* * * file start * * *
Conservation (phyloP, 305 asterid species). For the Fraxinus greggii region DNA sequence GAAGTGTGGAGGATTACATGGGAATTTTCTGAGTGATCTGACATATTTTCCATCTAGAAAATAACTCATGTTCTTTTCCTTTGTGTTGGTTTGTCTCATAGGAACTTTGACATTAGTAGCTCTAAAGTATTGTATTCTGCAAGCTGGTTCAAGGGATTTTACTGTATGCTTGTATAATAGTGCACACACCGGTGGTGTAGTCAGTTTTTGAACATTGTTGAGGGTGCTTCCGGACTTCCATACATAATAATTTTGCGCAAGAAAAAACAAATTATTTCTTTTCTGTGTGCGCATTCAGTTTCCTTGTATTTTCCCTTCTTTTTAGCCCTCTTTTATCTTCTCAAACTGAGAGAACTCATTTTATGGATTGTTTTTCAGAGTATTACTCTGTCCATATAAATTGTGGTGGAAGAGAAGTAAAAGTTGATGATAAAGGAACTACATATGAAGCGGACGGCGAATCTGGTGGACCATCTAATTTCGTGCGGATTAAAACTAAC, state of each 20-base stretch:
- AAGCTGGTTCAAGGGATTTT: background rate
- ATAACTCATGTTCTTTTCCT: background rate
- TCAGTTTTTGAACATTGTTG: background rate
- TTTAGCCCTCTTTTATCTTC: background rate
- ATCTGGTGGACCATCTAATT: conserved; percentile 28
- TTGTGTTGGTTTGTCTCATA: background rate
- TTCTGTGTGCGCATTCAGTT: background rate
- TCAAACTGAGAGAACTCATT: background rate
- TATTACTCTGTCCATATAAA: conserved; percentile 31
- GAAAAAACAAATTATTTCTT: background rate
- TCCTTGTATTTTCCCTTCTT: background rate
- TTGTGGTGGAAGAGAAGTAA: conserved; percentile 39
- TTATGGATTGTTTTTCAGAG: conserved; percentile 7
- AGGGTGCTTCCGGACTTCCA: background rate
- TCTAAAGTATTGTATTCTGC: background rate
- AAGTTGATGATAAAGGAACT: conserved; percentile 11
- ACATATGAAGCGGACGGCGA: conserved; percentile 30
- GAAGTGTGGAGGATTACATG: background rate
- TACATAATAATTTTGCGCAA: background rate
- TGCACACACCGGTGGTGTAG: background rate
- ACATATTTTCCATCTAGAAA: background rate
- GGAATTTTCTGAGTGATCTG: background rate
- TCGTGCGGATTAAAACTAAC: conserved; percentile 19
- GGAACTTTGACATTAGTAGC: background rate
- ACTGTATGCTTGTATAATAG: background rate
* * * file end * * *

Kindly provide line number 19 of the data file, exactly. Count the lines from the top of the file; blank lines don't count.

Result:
- GAAGTGTGGAGGATTACATG: background rate